Genomic Islands in bacteria are gene clusters often associated with specific traits and adaptations to different environments. Bioinformatics researchers present a novel method to identify these important genomic regions.
Bacteria are fascinating organisms as they can essentially be found wherever life is possible. However, different environments, habitats, energy sources, and niches demand particular traits (or “lifestyles”) of bacterial species for them to survive, reproduce and proliferate. It is reasonable to expect that these organisms possess a large and diverse genomic arsenal to withstand different environmental conditions. Interestingly, all this diversity is encoded in relatively small chromosomes.
To facilitate the identification of genomic features that might influence bacterial adaptation to specific niches, an international group of researchers has now introduced the Bioinformatics tool LifeStyle-Specific-Islands (LiSSI). LiSSI combines evolutionary sequence analysis with statistical learning. The approach aims to identify signature genes or “genomic islands” (specific gene clusters) that distinguish bacterial lifestyles.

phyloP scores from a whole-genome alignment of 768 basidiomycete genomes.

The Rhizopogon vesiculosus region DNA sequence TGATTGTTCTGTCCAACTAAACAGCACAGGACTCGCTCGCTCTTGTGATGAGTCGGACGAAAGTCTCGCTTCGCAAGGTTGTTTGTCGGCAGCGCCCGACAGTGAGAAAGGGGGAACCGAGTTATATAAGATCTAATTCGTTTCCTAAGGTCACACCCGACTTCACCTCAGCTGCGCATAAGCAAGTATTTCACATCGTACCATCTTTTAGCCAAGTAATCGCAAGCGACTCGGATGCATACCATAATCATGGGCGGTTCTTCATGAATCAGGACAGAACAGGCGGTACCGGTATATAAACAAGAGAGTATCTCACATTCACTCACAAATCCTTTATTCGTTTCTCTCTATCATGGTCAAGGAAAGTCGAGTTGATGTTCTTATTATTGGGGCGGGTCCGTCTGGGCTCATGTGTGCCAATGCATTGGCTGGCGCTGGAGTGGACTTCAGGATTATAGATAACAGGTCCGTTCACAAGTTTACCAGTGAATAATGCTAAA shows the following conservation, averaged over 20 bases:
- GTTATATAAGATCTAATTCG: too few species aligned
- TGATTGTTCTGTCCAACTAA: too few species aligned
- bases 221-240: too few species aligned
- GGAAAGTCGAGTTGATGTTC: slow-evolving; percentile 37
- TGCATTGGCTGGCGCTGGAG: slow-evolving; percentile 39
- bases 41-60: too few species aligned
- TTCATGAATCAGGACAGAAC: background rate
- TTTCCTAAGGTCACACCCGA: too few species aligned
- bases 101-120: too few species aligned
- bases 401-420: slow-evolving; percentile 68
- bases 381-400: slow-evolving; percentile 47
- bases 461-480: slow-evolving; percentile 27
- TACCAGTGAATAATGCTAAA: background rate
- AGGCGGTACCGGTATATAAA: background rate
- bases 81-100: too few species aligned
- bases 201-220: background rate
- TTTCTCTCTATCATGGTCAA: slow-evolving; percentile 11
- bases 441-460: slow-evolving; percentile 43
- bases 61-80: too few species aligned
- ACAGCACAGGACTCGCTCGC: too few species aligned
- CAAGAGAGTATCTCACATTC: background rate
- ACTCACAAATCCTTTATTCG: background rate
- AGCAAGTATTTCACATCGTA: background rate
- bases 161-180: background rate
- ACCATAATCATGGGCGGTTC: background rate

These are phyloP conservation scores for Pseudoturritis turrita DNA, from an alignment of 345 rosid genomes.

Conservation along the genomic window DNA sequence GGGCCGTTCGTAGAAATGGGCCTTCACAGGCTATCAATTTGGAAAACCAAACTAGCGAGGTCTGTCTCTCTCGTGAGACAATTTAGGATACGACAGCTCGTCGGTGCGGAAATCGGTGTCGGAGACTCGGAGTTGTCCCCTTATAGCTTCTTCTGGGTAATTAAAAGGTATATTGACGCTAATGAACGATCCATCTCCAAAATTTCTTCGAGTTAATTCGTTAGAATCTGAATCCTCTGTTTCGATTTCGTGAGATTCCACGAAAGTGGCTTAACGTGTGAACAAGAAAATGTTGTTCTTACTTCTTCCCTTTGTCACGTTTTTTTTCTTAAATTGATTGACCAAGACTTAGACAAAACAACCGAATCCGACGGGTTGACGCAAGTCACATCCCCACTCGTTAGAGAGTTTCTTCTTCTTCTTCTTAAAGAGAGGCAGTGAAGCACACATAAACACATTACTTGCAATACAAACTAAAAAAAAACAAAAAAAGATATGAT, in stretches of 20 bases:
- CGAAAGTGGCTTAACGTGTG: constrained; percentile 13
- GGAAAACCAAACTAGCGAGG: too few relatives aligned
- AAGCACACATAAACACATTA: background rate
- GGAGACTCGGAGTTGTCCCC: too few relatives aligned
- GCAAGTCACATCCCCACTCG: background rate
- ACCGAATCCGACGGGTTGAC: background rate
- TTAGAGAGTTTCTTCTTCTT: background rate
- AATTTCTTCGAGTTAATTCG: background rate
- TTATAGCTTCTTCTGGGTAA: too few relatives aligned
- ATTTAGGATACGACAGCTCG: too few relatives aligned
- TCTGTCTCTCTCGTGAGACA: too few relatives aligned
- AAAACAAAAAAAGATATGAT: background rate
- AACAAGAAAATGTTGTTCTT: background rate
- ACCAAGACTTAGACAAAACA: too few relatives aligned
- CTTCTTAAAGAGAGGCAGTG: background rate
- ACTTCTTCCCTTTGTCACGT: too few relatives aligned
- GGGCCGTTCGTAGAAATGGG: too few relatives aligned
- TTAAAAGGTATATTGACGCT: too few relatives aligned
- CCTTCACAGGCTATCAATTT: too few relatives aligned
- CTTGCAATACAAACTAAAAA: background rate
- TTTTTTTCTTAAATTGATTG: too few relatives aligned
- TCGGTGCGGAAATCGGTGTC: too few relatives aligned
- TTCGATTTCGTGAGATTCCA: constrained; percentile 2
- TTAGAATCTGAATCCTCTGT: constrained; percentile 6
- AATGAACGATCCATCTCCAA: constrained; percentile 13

LiSSI uses a comparative method: it is dedicated (and limited) to detecting genetic features that differ between two sets of species, i.e. genes or genomic islands appearing in most species of one lifestyle but rarely in any species of the other lifestyle. Genetic elements that are not conserved among species of one of the two sets may remain undetected.
In their recent paper, published in the Journal of Integrative Bioinformatics, the researchers not only present the tool but demonstrate its functionality by identifying genetic features for bacterial pathogenicity (the ability to cause disease) and tolerance for atmospheric oxygen.
See also: LiSSI Tutorial
Read the original article here:
Eudes Barbosa, Richard Röttger, Anne-Christin Hauschild, Siomar de Castro Soares, Sebastian Böcker, Vasco Azevedo, Jan Baumbach: LifeStyle-Specific-Islands (LiSSI): Integrated Bioinformatics Platform for Genomic Island Analysis, 05.07.2017